DeWine had pushed for red flag laws and mandatory background checks after an August shooting in Dayton left 10 dead and 27 injured.
Ohio Gov. Mike DeWine is stepping back from a series of gun control proposals he himself rolled out.
According to USA Today, DeWine, a Republican, won’t ask the conservative-controlled state legislature to implement a ‘red flag’ law or make background checks mandatory for private firearm sales.
Red flag laws are meant to keep guns, at least temporarily, out of the hands of potentially dangerous people. They give courts the power to issue special protection orders, which in turn authorize police to confiscate firearms from anyone a judge deems to be a danger to themselves or others.
Requests to curtail an individual’s firearms access often comes from relatives and friends. How long police can keep a gun depends on a variety of circumstances—but the duration specified in a court order can usually be extended only by another judge.
DeWine, notes USA Today, pressed for red flag reform. He suggested it two months ago, after a mass shooting in Dayton, OH, left 10 people dead and another 27 injured.
Since the shooting, DeWine’s been outspoken for better gun control. As late as last week, the governor was insisting that he wouldn’t cave to political pressure. But he began his retreat Monday, announcing he’d support legislation likely to attract not just bipartisan backing but approval from Second Amendment enthusiasts.
Ohio’s happy medium, then, would let Buckeye State residents keep their guns—rather than being flagged and having their firearms yanked, dangerous Ohioans will simply be locked up.
“This is something that we believe can pass, will pass and will make a big difference,” DeWine said.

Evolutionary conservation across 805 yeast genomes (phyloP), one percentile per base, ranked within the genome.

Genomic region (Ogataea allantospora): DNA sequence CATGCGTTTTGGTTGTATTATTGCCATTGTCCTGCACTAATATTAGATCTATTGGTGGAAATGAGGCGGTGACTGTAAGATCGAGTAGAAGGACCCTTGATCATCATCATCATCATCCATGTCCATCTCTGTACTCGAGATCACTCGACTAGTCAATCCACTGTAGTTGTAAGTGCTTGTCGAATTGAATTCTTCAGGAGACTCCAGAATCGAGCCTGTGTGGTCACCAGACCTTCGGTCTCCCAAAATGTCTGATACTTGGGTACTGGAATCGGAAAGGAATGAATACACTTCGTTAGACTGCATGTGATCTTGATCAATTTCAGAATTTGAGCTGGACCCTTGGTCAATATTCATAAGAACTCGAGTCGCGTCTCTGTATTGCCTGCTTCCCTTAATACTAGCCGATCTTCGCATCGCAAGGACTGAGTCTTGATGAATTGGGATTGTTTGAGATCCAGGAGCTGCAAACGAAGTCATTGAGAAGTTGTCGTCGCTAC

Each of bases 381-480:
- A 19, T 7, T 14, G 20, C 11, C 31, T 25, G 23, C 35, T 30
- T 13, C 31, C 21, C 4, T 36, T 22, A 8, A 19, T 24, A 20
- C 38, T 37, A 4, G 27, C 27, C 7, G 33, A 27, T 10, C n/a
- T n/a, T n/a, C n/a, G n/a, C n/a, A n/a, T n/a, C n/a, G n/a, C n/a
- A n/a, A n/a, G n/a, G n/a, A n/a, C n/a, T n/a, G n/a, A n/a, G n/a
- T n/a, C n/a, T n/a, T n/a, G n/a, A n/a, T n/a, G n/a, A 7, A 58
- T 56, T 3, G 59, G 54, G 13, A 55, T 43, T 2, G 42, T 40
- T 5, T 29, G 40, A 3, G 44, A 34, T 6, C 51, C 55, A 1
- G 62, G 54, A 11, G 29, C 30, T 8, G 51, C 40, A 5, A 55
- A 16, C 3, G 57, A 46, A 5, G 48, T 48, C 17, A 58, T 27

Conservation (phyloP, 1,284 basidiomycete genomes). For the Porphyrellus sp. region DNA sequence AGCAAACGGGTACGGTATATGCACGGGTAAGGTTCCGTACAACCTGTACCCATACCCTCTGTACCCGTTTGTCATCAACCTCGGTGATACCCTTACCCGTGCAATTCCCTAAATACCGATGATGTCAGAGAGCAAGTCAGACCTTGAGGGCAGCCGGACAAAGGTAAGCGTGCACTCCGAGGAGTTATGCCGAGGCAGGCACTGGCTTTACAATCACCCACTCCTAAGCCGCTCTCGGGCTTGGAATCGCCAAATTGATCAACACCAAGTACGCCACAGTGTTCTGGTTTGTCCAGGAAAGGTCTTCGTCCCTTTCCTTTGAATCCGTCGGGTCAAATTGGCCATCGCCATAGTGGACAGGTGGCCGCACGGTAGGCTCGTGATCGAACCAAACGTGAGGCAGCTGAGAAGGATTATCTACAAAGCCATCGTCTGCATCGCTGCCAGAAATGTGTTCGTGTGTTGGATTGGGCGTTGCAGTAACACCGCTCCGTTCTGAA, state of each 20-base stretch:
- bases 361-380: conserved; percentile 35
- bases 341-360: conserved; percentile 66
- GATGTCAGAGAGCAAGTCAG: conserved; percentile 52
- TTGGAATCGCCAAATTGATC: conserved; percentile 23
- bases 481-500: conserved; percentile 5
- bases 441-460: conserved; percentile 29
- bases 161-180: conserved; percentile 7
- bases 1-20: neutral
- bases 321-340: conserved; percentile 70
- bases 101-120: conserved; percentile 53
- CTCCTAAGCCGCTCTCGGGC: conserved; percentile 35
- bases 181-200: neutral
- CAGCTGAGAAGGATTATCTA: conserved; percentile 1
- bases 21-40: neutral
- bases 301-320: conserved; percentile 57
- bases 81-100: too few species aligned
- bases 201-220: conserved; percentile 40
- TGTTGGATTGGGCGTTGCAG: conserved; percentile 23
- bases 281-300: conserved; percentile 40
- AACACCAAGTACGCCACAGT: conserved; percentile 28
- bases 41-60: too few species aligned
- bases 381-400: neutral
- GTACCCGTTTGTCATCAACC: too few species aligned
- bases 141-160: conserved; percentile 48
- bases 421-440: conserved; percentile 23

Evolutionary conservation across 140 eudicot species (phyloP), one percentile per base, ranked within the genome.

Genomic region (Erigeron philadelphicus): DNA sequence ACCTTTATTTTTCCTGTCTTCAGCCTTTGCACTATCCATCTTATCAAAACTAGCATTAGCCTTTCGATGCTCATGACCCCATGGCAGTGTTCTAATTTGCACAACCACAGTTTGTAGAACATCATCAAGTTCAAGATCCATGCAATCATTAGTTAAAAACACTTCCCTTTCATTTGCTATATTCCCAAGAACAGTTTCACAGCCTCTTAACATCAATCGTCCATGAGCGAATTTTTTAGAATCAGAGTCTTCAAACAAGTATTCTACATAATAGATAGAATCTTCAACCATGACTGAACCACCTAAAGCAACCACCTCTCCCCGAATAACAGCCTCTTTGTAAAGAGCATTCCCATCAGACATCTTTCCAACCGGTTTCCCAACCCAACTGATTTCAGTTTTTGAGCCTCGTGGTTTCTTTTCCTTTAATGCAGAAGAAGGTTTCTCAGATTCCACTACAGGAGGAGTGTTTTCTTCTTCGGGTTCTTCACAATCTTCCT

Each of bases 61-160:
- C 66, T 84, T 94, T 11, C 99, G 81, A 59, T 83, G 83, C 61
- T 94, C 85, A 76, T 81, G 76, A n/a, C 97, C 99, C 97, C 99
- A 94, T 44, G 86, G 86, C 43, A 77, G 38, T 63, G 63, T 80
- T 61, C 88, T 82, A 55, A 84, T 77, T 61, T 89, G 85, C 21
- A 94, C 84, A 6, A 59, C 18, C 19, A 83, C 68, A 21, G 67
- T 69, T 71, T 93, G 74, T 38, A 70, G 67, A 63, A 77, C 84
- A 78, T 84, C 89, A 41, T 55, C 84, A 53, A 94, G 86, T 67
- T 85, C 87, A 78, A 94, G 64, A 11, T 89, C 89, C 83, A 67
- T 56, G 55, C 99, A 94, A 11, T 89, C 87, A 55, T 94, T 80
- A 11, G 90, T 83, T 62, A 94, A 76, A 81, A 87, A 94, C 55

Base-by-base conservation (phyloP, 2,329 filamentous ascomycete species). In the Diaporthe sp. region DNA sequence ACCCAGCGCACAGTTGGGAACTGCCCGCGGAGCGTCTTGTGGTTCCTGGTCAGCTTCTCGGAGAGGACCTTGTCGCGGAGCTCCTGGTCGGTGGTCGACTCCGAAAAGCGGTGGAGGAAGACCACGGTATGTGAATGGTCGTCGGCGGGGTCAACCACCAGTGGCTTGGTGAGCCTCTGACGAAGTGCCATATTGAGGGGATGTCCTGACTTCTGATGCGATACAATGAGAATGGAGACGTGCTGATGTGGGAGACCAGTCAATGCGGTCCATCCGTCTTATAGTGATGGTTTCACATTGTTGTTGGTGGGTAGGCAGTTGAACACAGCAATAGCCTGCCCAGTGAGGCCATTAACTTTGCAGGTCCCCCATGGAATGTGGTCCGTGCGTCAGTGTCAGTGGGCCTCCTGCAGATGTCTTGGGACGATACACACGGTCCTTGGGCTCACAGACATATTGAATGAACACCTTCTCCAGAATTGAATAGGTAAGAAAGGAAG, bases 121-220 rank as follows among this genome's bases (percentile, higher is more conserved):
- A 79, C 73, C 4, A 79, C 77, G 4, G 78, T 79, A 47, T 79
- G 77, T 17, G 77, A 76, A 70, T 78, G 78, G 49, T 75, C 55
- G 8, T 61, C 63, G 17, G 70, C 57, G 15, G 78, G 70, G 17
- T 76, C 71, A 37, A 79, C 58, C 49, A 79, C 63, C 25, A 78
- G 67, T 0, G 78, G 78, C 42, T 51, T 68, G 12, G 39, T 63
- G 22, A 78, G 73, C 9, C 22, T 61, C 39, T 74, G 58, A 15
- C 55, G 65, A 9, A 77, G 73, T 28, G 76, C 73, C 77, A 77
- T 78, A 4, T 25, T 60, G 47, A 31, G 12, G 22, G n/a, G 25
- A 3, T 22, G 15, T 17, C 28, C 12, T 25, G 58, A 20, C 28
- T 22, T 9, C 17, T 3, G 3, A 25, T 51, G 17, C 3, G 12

DeWine is now proposing an extension of Ohio’s “pink slip” system, which places mentally ill, potentially homicidal Ohioans in hospitals for up to 72 hours. If DeWine gets his way—or at least, what’s been his way for the past several days—persons suffering from chronic alcoholism and drug dependency could also receive pink slips.
Dayton Mayor Nan Whaley said the system seems a little convoluted.
“It is actually more extreme, frankly, than a red flag law,” Whaley said. “They’re taking the person away for 72 hours rather than just taking the gun.”
Lt. Gov. Jon Husted, who helped craft the bill, said red flag laws may be untenable because red flag laws could violate affected individuals’ due process rights. And waiting for a hearing could put police and potential victims in danger.
“Removing the gun,” said Halsted, “does not mean you’ve helped the person or kept others safe.”
The solution, proposed by Halstead and DeWine, is thus to let dangerous people keep their guns, so long as they can last three days in an asylum.
Emilia Sykes, the Ohio House’s top Democrat, admitted it’s difficult to pass significant firearm reform in the current political climate. Nevertheless, she said residents angered by the Dayton shooting wanted more than a few mild changes.
“When the people told the governor to do something,” Sykes said, “they didn’t mean to do just anything.”